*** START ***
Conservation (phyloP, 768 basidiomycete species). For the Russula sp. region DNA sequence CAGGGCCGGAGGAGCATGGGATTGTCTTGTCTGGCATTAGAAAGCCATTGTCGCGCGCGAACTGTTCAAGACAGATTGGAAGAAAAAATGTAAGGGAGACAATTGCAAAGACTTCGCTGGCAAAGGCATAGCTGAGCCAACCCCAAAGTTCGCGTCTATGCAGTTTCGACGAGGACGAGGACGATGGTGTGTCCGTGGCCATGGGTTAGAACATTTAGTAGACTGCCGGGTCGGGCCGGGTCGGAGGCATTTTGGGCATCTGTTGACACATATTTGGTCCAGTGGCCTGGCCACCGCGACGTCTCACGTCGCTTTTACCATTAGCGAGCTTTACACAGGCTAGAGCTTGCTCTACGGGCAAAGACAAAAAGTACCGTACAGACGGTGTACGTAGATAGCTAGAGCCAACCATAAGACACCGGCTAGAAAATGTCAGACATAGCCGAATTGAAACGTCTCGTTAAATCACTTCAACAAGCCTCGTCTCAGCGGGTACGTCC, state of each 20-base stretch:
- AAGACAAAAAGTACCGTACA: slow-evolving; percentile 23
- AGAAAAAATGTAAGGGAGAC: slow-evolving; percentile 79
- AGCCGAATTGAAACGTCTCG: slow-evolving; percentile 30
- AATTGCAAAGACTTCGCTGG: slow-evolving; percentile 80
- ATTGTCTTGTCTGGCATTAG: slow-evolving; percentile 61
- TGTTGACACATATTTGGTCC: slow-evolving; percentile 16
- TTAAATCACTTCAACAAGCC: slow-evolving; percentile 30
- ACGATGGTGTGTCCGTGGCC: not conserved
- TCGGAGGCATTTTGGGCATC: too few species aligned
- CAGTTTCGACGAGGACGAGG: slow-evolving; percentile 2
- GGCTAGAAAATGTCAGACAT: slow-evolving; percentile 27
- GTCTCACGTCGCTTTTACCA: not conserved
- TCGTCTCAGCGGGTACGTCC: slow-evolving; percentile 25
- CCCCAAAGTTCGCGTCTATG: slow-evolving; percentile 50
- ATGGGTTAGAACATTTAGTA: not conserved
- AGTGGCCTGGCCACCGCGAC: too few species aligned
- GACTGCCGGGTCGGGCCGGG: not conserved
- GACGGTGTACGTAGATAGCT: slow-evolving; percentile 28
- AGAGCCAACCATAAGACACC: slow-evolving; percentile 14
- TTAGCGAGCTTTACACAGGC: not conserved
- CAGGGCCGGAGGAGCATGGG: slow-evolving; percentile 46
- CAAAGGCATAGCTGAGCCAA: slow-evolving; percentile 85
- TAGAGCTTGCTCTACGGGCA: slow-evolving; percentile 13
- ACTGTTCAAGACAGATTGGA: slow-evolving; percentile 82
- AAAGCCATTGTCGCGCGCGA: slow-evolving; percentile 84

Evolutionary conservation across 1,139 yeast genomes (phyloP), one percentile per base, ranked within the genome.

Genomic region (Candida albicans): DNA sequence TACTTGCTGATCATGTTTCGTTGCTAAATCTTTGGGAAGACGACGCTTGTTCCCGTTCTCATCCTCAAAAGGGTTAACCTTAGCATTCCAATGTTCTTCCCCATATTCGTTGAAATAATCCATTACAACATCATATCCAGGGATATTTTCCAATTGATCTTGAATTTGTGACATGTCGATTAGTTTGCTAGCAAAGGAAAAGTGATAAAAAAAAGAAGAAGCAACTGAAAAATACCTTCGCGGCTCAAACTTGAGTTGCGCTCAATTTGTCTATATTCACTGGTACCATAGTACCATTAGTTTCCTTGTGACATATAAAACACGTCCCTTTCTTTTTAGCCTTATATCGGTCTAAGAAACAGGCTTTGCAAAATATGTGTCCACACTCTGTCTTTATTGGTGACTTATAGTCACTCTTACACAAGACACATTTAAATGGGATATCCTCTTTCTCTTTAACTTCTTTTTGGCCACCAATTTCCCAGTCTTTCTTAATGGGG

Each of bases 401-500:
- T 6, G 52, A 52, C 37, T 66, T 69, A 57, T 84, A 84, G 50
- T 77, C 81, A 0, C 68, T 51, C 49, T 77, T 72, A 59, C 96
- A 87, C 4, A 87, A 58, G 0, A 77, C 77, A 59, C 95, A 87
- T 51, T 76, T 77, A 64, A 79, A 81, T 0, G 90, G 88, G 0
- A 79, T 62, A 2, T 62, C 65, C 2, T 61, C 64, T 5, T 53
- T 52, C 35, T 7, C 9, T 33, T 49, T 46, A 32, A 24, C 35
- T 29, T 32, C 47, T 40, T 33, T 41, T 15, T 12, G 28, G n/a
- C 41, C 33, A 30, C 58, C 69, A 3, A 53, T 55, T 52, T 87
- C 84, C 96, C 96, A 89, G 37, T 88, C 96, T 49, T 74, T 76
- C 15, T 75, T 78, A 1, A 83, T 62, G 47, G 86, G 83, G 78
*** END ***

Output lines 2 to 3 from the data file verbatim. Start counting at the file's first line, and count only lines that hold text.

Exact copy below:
- AAGACAAAAAGTACCGTACA: slow-evolving; percentile 23
- AGAAAAAATGTAAGGGAGAC: slow-evolving; percentile 79